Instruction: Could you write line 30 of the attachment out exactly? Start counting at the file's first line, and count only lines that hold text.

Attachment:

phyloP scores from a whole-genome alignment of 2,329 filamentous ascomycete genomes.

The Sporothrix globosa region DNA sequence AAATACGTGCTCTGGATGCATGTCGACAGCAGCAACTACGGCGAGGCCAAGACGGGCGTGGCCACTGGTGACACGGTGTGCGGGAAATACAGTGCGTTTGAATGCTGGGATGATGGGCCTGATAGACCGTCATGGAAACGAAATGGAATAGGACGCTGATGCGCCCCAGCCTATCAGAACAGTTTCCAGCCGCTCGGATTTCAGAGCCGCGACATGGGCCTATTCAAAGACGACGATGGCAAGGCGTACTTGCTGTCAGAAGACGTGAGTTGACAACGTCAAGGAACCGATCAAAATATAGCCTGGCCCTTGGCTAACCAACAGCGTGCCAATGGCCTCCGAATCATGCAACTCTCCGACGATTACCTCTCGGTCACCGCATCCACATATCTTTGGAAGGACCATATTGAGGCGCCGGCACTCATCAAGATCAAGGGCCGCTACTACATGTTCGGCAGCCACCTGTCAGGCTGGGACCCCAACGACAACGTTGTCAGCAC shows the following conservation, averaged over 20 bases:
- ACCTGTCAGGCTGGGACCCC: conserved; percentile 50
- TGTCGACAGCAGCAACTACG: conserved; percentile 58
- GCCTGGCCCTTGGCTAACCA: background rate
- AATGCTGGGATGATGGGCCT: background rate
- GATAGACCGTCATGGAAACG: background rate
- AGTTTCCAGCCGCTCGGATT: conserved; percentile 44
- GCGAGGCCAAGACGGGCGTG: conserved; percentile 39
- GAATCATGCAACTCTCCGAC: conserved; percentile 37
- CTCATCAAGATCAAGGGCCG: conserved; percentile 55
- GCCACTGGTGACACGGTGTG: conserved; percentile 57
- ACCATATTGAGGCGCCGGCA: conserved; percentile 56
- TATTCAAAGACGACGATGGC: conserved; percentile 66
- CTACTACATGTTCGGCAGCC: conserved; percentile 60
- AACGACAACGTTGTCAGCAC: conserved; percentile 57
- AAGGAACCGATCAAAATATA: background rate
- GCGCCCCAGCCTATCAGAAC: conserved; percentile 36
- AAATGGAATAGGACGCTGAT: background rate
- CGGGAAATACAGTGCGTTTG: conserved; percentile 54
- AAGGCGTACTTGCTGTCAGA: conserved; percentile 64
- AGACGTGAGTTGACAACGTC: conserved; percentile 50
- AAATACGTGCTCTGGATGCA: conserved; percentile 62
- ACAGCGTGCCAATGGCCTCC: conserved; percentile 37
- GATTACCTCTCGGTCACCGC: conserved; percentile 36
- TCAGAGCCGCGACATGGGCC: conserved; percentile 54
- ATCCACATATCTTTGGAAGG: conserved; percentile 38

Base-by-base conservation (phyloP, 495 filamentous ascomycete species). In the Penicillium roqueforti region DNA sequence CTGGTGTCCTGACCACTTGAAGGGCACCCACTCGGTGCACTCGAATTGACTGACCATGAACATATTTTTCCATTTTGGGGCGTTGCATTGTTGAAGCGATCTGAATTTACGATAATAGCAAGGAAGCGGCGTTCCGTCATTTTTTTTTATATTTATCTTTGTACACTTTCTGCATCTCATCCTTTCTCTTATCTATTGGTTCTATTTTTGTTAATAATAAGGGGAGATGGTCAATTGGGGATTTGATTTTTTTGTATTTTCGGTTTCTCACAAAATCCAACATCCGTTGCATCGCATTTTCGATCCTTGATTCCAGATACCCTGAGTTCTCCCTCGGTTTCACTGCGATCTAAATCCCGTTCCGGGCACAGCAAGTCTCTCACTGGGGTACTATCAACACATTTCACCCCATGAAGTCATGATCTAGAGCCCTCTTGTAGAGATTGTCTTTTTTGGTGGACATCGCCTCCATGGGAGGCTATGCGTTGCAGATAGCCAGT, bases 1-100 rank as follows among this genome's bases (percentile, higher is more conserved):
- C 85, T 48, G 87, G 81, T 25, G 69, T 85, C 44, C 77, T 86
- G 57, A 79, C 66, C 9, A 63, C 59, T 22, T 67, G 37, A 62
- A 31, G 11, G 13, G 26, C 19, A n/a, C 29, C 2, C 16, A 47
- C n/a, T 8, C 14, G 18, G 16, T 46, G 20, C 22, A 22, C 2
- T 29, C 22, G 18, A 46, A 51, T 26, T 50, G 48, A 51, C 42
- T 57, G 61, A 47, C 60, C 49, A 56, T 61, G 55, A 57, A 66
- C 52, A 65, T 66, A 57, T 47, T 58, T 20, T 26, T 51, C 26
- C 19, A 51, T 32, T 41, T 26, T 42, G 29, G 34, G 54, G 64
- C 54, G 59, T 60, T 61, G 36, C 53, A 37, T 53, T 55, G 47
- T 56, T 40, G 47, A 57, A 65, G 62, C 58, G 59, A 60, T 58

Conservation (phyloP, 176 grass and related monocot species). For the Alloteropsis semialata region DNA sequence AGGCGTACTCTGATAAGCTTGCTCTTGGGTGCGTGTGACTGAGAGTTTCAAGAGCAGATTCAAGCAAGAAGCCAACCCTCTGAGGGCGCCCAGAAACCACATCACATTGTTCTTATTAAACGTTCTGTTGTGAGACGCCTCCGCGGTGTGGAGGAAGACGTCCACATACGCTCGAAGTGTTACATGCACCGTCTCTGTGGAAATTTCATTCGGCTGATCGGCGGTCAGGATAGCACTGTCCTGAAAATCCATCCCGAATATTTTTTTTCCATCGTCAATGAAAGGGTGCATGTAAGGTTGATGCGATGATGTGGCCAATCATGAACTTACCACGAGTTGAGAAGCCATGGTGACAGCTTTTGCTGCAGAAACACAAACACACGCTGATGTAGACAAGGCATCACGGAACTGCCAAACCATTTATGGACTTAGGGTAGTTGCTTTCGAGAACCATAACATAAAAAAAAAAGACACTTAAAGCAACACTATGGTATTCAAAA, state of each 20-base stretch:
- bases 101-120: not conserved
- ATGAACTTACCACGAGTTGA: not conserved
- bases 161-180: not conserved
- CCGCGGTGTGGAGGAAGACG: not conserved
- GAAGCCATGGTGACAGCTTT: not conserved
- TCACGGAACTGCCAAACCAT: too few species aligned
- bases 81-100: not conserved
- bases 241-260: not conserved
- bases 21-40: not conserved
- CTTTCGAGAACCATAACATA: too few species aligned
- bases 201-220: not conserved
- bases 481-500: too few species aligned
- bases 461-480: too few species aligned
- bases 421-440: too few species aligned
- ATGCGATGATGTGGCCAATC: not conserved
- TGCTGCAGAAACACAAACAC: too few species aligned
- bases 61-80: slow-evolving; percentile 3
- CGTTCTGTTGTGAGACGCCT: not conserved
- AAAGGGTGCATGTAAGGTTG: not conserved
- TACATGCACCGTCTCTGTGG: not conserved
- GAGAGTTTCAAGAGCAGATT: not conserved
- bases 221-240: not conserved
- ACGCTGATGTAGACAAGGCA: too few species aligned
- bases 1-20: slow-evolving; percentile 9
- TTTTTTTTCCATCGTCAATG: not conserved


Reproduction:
- G 57, A 79, C 66, C 9, A 63, C 59, T 22, T 67, G 37, A 62